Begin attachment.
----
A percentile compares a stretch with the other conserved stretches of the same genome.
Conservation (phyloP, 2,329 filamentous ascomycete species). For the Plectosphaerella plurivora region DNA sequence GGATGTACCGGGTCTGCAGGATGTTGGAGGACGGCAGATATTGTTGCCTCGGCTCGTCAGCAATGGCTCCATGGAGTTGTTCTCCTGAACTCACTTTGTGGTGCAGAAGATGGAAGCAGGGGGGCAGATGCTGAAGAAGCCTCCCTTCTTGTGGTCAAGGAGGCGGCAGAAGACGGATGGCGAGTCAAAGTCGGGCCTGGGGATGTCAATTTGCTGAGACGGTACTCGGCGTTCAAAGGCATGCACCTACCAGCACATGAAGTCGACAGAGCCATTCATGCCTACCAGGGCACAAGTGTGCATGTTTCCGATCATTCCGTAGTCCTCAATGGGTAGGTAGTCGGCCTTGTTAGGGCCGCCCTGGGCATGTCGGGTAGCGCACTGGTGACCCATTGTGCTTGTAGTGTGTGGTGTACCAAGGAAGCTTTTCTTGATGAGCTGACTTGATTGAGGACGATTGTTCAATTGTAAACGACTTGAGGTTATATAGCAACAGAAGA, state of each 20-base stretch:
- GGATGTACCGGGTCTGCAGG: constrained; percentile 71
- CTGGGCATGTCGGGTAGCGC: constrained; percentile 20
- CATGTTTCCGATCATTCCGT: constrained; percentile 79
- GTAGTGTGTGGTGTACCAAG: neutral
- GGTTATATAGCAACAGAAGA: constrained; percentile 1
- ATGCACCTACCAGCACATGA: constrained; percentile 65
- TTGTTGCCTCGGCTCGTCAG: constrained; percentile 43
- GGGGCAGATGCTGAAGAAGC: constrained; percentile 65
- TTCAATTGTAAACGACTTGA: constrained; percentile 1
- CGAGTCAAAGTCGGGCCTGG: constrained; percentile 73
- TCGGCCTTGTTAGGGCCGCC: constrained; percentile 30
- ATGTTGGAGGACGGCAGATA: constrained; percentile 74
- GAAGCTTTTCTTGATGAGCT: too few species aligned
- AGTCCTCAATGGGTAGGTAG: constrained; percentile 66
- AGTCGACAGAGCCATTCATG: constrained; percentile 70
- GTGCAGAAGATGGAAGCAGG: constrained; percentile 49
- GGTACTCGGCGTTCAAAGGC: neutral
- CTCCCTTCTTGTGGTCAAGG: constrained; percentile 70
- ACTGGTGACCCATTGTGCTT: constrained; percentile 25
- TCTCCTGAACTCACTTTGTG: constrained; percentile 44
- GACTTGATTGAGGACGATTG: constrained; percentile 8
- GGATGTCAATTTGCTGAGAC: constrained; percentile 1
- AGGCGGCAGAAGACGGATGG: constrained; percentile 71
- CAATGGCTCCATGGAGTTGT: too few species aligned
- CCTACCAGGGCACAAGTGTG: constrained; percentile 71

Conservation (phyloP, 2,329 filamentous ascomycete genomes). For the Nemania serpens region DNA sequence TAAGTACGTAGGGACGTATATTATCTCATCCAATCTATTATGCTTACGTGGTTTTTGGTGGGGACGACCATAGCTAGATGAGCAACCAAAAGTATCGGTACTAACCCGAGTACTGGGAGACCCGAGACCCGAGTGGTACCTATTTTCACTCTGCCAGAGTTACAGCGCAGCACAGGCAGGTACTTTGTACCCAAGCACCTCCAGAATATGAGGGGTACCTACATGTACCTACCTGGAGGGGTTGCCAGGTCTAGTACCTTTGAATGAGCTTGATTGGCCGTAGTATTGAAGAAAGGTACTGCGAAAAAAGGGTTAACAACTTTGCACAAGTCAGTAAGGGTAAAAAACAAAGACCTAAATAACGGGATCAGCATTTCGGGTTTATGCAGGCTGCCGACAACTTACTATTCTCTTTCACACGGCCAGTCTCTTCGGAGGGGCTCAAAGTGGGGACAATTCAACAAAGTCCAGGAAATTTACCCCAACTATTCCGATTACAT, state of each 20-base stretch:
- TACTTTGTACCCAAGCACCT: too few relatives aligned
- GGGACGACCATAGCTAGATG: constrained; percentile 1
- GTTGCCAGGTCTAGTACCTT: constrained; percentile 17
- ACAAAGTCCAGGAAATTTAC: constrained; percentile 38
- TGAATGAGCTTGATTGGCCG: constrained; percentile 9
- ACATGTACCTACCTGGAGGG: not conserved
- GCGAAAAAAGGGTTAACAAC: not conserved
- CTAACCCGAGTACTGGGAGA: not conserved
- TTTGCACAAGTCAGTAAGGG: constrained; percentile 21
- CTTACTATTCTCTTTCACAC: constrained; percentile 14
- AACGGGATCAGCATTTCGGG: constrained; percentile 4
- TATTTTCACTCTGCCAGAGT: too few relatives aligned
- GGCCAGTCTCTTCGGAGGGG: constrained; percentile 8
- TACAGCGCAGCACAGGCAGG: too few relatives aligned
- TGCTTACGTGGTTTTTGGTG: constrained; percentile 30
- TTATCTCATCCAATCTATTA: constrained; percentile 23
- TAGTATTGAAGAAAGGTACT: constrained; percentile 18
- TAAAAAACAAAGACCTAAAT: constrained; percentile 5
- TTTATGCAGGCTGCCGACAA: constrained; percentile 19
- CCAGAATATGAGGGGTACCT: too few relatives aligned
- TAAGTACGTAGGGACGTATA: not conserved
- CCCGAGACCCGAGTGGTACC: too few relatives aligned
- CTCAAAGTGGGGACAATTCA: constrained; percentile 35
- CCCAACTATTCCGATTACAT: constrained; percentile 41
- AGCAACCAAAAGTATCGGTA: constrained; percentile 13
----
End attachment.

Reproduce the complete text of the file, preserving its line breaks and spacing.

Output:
A percentile compares a stretch with the other conserved stretches of the same genome.
Conservation (phyloP, 2,329 filamentous ascomycete species). For the Plectosphaerella plurivora region DNA sequence GGATGTACCGGGTCTGCAGGATGTTGGAGGACGGCAGATATTGTTGCCTCGGCTCGTCAGCAATGGCTCCATGGAGTTGTTCTCCTGAACTCACTTTGTGGTGCAGAAGATGGAAGCAGGGGGGCAGATGCTGAAGAAGCCTCCCTTCTTGTGGTCAAGGAGGCGGCAGAAGACGGATGGCGAGTCAAAGTCGGGCCTGGGGATGTCAATTTGCTGAGACGGTACTCGGCGTTCAAAGGCATGCACCTACCAGCACATGAAGTCGACAGAGCCATTCATGCCTACCAGGGCACAAGTGTGCATGTTTCCGATCATTCCGTAGTCCTCAATGGGTAGGTAGTCGGCCTTGTTAGGGCCGCCCTGGGCATGTCGGGTAGCGCACTGGTGACCCATTGTGCTTGTAGTGTGTGGTGTACCAAGGAAGCTTTTCTTGATGAGCTGACTTGATTGAGGACGATTGTTCAATTGTAAACGACTTGAGGTTATATAGCAACAGAAGA, state of each 20-base stretch:
- GGATGTACCGGGTCTGCAGG: constrained; percentile 71
- CTGGGCATGTCGGGTAGCGC: constrained; percentile 20
- CATGTTTCCGATCATTCCGT: constrained; percentile 79
- GTAGTGTGTGGTGTACCAAG: neutral
- GGTTATATAGCAACAGAAGA: constrained; percentile 1
- ATGCACCTACCAGCACATGA: constrained; percentile 65
- TTGTTGCCTCGGCTCGTCAG: constrained; percentile 43
- GGGGCAGATGCTGAAGAAGC: constrained; percentile 65
- TTCAATTGTAAACGACTTGA: constrained; percentile 1
- CGAGTCAAAGTCGGGCCTGG: constrained; percentile 73
- TCGGCCTTGTTAGGGCCGCC: constrained; percentile 30
- ATGTTGGAGGACGGCAGATA: constrained; percentile 74
- GAAGCTTTTCTTGATGAGCT: too few species aligned
- AGTCCTCAATGGGTAGGTAG: constrained; percentile 66
- AGTCGACAGAGCCATTCATG: constrained; percentile 70
- GTGCAGAAGATGGAAGCAGG: constrained; percentile 49
- GGTACTCGGCGTTCAAAGGC: neutral
- CTCCCTTCTTGTGGTCAAGG: constrained; percentile 70
- ACTGGTGACCCATTGTGCTT: constrained; percentile 25
- TCTCCTGAACTCACTTTGTG: constrained; percentile 44
- GACTTGATTGAGGACGATTG: constrained; percentile 8
- GGATGTCAATTTGCTGAGAC: constrained; percentile 1
- AGGCGGCAGAAGACGGATGG: constrained; percentile 71
- CAATGGCTCCATGGAGTTGT: too few species aligned
- CCTACCAGGGCACAAGTGTG: constrained; percentile 71

Conservation (phyloP, 2,329 filamentous ascomycete genomes). For the Nemania serpens region DNA sequence TAAGTACGTAGGGACGTATATTATCTCATCCAATCTATTATGCTTACGTGGTTTTTGGTGGGGACGACCATAGCTAGATGAGCAACCAAAAGTATCGGTACTAACCCGAGTACTGGGAGACCCGAGACCCGAGTGGTACCTATTTTCACTCTGCCAGAGTTACAGCGCAGCACAGGCAGGTACTTTGTACCCAAGCACCTCCAGAATATGAGGGGTACCTACATGTACCTACCTGGAGGGGTTGCCAGGTCTAGTACCTTTGAATGAGCTTGATTGGCCGTAGTATTGAAGAAAGGTACTGCGAAAAAAGGGTTAACAACTTTGCACAAGTCAGTAAGGGTAAAAAACAAAGACCTAAATAACGGGATCAGCATTTCGGGTTTATGCAGGCTGCCGACAACTTACTATTCTCTTTCACACGGCCAGTCTCTTCGGAGGGGCTCAAAGTGGGGACAATTCAACAAAGTCCAGGAAATTTACCCCAACTATTCCGATTACAT, state of each 20-base stretch:
- TACTTTGTACCCAAGCACCT: too few relatives aligned
- GGGACGACCATAGCTAGATG: constrained; percentile 1
- GTTGCCAGGTCTAGTACCTT: constrained; percentile 17
- ACAAAGTCCAGGAAATTTAC: constrained; percentile 38
- TGAATGAGCTTGATTGGCCG: constrained; percentile 9
- ACATGTACCTACCTGGAGGG: not conserved
- GCGAAAAAAGGGTTAACAAC: not conserved
- CTAACCCGAGTACTGGGAGA: not conserved
- TTTGCACAAGTCAGTAAGGG: constrained; percentile 21
- CTTACTATTCTCTTTCACAC: constrained; percentile 14
- AACGGGATCAGCATTTCGGG: constrained; percentile 4
- TATTTTCACTCTGCCAGAGT: too few relatives aligned
- GGCCAGTCTCTTCGGAGGGG: constrained; percentile 8
- TACAGCGCAGCACAGGCAGG: too few relatives aligned
- TGCTTACGTGGTTTTTGGTG: constrained; percentile 30
- TTATCTCATCCAATCTATTA: constrained; percentile 23
- TAGTATTGAAGAAAGGTACT: constrained; percentile 18
- TAAAAAACAAAGACCTAAAT: constrained; percentile 5
- TTTATGCAGGCTGCCGACAA: constrained; percentile 19
- CCAGAATATGAGGGGTACCT: too few relatives aligned
- TAAGTACGTAGGGACGTATA: not conserved
- CCCGAGACCCGAGTGGTACC: too few relatives aligned
- CTCAAAGTGGGGACAATTCA: constrained; percentile 35
- CCCAACTATTCCGATTACAT: constrained; percentile 41
- AGCAACCAAAAGTATCGGTA: constrained; percentile 13